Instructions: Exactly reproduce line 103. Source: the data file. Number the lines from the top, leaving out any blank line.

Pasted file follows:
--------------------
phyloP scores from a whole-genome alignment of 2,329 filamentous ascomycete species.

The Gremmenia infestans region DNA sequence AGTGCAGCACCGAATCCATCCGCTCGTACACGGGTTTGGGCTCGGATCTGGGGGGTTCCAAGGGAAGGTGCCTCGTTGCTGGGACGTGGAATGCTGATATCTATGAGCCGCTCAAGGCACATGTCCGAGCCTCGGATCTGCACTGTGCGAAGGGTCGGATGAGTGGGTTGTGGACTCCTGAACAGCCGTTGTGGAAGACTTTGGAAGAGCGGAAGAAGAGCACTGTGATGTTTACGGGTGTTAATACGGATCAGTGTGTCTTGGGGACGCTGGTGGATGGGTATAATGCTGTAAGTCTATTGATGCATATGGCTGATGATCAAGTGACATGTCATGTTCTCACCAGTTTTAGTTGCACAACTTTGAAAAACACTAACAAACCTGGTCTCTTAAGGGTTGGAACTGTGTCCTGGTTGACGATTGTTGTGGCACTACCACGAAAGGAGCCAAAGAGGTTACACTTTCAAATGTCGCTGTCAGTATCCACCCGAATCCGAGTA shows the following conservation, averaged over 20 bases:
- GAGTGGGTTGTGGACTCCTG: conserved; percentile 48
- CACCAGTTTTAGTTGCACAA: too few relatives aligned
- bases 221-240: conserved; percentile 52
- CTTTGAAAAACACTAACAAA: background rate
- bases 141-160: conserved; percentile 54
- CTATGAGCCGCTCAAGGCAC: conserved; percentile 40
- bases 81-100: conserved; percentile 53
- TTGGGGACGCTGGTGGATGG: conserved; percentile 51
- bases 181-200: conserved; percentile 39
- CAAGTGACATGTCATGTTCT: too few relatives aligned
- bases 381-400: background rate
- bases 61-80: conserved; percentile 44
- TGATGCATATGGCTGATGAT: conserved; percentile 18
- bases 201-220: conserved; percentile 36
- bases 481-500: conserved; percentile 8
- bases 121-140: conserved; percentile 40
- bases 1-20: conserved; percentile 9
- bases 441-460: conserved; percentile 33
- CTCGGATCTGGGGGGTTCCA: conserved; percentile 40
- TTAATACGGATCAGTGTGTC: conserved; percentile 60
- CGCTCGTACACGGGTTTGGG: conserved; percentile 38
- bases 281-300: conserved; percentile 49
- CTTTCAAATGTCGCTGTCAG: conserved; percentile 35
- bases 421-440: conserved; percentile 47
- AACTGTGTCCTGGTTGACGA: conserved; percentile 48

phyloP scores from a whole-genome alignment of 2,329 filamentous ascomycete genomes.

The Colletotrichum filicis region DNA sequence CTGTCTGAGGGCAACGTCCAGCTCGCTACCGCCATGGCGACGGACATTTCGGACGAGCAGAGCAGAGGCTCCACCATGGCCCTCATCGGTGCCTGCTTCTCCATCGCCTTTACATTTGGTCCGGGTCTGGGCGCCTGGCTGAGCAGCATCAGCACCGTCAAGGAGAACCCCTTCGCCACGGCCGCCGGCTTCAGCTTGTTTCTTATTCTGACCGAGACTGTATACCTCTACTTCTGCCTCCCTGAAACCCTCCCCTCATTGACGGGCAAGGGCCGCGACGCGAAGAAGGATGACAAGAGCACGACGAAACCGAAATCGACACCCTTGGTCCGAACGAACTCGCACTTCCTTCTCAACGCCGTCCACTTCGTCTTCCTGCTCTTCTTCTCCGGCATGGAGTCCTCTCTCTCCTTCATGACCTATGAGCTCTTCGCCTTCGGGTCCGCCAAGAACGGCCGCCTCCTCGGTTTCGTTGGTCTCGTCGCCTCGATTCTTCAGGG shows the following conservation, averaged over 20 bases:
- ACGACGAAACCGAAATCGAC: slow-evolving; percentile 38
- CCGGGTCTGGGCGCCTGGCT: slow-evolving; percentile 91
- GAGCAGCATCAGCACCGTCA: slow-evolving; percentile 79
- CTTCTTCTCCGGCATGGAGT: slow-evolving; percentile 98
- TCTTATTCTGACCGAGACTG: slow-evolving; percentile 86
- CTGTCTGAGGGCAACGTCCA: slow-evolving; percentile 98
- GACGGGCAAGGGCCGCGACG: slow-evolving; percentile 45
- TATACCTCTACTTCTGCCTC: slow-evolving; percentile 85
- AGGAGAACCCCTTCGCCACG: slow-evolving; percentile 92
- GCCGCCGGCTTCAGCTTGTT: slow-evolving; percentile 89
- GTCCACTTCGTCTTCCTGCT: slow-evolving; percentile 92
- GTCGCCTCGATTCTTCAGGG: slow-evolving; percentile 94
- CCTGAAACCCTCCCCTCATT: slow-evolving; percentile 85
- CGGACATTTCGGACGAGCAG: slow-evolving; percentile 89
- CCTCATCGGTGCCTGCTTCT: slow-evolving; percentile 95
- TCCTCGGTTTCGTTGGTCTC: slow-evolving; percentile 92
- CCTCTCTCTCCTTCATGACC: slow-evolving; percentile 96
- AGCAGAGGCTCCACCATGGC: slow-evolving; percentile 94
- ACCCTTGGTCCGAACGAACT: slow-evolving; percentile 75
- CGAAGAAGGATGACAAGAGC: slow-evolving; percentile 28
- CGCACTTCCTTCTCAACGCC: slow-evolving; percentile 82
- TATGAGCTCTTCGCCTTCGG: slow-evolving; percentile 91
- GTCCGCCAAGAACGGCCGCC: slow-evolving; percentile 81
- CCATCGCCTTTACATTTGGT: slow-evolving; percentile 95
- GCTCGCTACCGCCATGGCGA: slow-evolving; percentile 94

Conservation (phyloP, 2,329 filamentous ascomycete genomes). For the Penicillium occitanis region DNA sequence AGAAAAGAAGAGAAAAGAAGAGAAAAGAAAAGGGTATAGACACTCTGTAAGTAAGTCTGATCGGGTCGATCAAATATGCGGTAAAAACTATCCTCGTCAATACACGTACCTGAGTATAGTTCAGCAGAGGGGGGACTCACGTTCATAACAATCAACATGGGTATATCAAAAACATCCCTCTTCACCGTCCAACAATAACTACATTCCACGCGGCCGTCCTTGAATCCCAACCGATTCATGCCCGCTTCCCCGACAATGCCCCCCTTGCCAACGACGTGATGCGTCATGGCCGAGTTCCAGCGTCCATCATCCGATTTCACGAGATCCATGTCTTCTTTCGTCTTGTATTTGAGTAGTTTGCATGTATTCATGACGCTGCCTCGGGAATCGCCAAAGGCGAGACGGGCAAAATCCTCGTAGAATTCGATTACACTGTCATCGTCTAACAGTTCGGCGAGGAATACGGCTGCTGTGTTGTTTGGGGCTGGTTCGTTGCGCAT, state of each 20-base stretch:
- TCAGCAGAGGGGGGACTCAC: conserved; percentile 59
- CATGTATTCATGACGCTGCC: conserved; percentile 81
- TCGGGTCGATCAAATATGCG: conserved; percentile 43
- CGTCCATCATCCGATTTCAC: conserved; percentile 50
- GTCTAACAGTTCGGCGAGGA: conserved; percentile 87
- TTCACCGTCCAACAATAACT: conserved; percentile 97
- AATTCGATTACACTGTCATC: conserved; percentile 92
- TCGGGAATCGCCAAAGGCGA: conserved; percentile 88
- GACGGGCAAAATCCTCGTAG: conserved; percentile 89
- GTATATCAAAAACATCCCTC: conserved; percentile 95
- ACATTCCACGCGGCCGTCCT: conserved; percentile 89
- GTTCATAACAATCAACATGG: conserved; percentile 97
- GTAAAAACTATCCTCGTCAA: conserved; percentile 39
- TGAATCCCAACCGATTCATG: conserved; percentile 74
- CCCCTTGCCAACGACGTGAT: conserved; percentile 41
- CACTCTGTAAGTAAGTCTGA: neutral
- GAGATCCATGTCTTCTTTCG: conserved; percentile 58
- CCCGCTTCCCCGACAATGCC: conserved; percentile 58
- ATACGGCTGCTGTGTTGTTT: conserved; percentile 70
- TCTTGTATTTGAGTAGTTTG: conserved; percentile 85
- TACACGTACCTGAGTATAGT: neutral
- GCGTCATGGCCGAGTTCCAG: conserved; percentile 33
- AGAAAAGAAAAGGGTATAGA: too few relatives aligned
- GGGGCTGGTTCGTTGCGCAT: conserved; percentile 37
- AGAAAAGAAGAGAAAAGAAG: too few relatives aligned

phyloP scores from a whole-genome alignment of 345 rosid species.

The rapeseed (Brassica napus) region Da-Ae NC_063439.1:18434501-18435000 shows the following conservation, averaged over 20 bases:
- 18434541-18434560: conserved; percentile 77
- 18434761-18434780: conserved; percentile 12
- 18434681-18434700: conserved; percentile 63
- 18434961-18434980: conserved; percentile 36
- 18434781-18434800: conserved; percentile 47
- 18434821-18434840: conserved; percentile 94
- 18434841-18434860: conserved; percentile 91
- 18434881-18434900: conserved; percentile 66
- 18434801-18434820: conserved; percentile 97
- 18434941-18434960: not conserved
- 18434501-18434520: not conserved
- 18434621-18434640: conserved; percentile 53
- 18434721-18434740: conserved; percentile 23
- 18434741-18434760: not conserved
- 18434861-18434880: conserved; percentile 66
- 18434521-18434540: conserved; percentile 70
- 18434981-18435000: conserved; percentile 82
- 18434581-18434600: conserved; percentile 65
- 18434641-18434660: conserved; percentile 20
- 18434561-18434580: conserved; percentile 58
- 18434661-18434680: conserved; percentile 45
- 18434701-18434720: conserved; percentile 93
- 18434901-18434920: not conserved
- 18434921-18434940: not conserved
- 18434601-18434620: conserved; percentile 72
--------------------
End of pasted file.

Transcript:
- 18434661-18434680: conserved; percentile 45